Ditch Cinderella:  Over sixty percent of the participants preferred passive approaches to gaining power, opting to be granted access, rather than actively taking it.  Unlike Cinderella, women cannot passively wait on the business sidelines, hoping business  culture will change and hand them the most powerful decision making positions.  Instead, they must seek power, advancing both the change agenda and their careers.  As one executive vice-president who heads a $300 million dollar business advised, “The success police will not come and find you.”

Show up.  Stand Up.  Voice Up.  Fifty-two percent of the barriers to power that participants identified are personal and internal, e.g., “what I need is a constant drip-feed of confidence.”  With women comprising nearly forty-seven percent of the entire workforce, holding forty percent of all management jobs, and earning sixty-one percent of all master’s degrees, they are uniquely positioned to work towards dismantling legacy organizational barriers and stereotypes.

Forge strategic connections.  Relationships are the currency of the workplace,  yet sixty-seven percent of the women in Braithwaite & Germane’s study are not taking charge of building their networks.  To fill more than the three percent of the Fortune 500 CEO positions they currently hold, women must become masters of strategic networking as well as building alliances and coalitions.

Unstick their thinking.  Thirty-eight percent of participants opted for being well-liked rather than powerful.  Perschel and Perdue contend this need not be a choice.  Based on research conducted at Stanford University, women are uniquely capable of moving beyond such an either/or mindset.  Leaders, both male and female, too often limit solutions by framing problems as a choice between two mutually exclusive options.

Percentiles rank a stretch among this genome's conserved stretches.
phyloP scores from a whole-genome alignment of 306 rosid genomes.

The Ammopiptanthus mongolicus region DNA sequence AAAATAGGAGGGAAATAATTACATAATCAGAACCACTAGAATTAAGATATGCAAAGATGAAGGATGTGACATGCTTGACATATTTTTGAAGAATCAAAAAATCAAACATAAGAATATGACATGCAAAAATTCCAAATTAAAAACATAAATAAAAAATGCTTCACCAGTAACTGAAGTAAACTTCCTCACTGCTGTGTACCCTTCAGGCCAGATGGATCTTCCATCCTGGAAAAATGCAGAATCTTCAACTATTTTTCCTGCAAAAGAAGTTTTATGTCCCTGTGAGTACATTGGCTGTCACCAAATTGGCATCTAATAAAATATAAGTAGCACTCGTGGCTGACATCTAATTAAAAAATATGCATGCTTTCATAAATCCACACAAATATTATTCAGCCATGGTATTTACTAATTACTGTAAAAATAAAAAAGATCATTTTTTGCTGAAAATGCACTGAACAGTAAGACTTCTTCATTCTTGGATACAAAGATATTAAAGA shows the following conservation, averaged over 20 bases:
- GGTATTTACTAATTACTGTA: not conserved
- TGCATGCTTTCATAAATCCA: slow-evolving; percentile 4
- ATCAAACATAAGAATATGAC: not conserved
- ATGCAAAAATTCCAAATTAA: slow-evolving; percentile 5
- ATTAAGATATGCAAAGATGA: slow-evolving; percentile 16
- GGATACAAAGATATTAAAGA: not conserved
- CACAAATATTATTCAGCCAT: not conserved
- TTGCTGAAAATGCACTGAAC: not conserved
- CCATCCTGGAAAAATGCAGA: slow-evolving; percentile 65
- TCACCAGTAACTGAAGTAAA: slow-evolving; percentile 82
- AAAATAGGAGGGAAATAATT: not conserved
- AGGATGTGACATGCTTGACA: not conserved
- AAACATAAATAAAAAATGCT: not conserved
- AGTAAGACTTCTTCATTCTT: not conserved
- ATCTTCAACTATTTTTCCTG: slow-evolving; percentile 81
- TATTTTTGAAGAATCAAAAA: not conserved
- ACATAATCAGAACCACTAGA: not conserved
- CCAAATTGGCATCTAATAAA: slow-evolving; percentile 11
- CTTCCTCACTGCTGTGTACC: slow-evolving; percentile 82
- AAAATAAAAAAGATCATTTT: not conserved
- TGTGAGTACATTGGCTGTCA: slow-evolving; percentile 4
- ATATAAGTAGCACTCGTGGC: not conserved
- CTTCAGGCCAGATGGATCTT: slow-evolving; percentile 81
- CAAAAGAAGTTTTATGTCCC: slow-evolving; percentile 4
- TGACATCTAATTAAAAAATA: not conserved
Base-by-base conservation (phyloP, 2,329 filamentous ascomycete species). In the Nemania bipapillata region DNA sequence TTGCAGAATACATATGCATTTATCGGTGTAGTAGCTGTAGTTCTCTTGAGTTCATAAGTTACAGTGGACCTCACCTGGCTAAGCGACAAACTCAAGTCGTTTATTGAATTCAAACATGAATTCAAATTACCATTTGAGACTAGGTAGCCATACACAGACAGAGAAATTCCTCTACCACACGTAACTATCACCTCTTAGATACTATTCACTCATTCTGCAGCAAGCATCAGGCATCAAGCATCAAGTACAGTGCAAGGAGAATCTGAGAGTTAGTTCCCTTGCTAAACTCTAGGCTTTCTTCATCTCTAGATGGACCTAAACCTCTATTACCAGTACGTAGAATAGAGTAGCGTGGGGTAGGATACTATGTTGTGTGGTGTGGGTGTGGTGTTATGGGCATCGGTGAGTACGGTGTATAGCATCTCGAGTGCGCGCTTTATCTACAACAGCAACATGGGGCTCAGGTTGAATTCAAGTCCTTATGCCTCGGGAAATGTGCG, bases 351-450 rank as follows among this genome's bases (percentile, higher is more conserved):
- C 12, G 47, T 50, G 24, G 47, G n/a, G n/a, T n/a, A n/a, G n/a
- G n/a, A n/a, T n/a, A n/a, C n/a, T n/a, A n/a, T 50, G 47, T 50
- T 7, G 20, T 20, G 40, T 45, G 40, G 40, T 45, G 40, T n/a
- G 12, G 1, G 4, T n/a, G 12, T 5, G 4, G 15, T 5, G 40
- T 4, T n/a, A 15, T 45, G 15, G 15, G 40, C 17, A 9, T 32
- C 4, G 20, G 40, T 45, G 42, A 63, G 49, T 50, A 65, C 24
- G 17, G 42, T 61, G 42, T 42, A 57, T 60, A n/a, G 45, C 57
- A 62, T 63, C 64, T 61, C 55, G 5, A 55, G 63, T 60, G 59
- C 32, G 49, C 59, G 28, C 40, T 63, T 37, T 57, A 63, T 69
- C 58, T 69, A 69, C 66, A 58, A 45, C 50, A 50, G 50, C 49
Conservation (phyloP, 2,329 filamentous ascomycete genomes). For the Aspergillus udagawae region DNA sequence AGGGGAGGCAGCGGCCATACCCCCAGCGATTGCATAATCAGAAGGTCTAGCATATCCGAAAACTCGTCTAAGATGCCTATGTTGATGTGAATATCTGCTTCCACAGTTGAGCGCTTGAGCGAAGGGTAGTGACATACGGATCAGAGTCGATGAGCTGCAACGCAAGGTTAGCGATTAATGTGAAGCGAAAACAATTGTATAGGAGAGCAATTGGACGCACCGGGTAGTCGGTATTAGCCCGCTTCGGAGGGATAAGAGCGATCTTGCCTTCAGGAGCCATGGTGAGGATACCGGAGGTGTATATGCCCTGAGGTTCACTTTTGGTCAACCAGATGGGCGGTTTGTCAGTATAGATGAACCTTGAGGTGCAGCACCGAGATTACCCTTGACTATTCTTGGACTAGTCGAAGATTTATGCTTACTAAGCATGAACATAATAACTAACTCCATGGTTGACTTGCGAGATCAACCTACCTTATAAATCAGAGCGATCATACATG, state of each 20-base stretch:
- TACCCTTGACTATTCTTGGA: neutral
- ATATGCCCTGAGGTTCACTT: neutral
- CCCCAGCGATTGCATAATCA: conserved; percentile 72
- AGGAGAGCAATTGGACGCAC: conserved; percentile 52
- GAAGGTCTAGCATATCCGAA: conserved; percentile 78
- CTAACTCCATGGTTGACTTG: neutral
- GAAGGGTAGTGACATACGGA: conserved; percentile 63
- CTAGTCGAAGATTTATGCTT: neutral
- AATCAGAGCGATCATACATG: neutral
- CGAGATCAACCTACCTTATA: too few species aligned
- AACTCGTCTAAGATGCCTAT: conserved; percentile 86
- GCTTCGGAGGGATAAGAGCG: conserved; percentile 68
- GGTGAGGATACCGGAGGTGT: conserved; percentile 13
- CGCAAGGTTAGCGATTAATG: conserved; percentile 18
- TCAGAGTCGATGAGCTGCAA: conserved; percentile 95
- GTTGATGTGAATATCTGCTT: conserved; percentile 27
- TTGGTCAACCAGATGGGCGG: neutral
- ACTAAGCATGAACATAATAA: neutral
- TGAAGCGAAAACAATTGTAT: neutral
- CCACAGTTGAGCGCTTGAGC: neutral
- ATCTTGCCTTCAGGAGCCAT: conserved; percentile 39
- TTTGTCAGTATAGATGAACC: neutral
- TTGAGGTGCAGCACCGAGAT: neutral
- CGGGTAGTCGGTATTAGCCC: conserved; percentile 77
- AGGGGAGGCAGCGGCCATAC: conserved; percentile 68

What Corporations Must Do

Make gender balance real.  Having more women in senior leadership roles is correlated with a substantial increase in total return to shareholders, which is a  performance metric for most CEOs.  Why, then, do so many heads of companies fail to hire, develop, and promote women for clout positions on senior leadership teams?  Executives at the highest levels must move beyond positioning gender balance as politically correct and giving it perfunctory lip service on the corporate agenda. If they are serious about gender balance, they must position it as a business imperative.

Remake leadership. Despite decades of efforts to increase the number of women in senior leadership roles, the needle on this corporate metric has barely moved.  Gender bias is prevalent in the very way leadership is defined – a take charge, have all the answers, aggressive style.  Corporate leaders must change both the definitions and practices of leadership.  Women will help them do so.

Walk the talk.  Develop women leaders.  Seventy-one percent of firms responding to a survey conducted by Mercer, the world’s largest human resource consultancy, do not have a clearly defined strategy or philosophy to develop women for leadership roles.  As some of the approaches that work for men do not  work as well for women, corporate leaders must invest in modifying these programs to develop women and then follow up with promotional opportunities.

About the authors. Jane Perdue is the Principal of Braithwaite Innovation Group, a female-owned professional development organization, and the creator of the new Women’s Leadership Institute for the Charleston, S.C. Center for Women.  Dr. Anne Perschel is president of Germane Consulting – an executive coaching and organization development consultancy.  Both have been featured as leadership and women’s issues experts in newspapers and magazines, as well as on television and radio.

Download your copy of the report by clicking here.